This past year has been an interesting one for Microsoft to say the least. With the board of directors shuffle, a new CEO trying to gain some traction, and a work-force reduction in progress, it’s no wonder why people are starting to take notice. Change can be difficult for many of us – especially when we’ve been part of a company culture for many years. The more comfortable we become in our environments, the harder it is for us to make the necessary shifts when change is necessary. (Yes, I said necessary)
Microsoft recent troubles didn’t just happen overnight. They were created from many years of successes, mistakes, loss of direction, and senior leadership egos. The company culture issues of today were the result of many years of industry domination and complacency. Teams that were responsible for the innovation of so many great products, are now siloed into groups where collaboration is stifled, preventing ideas from being born and developed. When Mr. Nadella took over last year, he immediately began the process of streamlining, downsizing and refocusing efforts to improve current products, and create a new culture where innovation is priority one. I commend Mr. Nadella for his bravery in his attempt to challenge the staus quo, and establish necessary initiatives to begin the change process.
Although the process of change and reinvention has begun, the Microsoft culture is and will continue to be stuck in the past. I’ve had the pleasure of coaching leaders, individual contributors and teams within the MS company culture. In general, people are screaming for things to change, but they don’t know what that change looks like, or the path they need to carve out to get there. Leaders are so busy protecting turf, they have forgotten how to lead their teams forward. One constant theme I hear after a team is impacted by a layoff or re-org is the perception to backfill a position with someone that has previous MS experience. Hence, here lies a piece of the issue of why the culture is stuck – replacing a tenured employee or contractor with another employee or contractor who has no other experience outside the MS environment. How can you change the culture, if you keep recycling the core group of people who helped create the cloudy situation that exists today? Why not bring in people who can offer fresh perspectives? People who have experienced other corporate cultures, and who are not afraid of challenging the status quo?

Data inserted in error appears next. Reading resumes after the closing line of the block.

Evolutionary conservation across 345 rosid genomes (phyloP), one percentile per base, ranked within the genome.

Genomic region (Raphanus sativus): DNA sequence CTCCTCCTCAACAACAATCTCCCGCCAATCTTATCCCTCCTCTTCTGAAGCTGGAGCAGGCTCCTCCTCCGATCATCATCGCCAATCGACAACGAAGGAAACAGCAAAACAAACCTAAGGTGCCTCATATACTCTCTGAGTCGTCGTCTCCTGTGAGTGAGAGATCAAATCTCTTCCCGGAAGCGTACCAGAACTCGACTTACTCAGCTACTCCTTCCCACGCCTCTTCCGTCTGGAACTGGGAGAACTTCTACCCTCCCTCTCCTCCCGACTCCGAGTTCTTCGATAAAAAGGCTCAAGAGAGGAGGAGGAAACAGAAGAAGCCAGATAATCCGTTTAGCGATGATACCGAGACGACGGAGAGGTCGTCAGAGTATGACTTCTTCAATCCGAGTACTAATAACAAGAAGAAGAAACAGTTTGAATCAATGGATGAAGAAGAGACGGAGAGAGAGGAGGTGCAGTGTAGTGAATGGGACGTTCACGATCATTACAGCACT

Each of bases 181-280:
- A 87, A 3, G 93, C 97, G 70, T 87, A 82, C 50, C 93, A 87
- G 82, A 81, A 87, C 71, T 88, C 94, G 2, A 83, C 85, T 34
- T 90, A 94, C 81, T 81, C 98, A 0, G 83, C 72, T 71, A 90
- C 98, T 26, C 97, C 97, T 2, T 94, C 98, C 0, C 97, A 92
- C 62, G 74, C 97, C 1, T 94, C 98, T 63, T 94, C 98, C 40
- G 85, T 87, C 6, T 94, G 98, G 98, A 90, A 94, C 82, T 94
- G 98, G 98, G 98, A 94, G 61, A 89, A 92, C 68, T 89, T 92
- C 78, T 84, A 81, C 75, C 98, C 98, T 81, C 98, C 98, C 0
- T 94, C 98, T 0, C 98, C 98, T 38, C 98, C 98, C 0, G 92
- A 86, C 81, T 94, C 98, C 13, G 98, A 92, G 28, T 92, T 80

There is a silent battle brewing between those who crave change, and those who resist it. Who will win the battle? Remember that change of this magnitude takes time, patience, and perseverance. The answer lies within each member of the MS team. The winner, or outcome of this cultural change process will determine the future success or failure of Microsoft.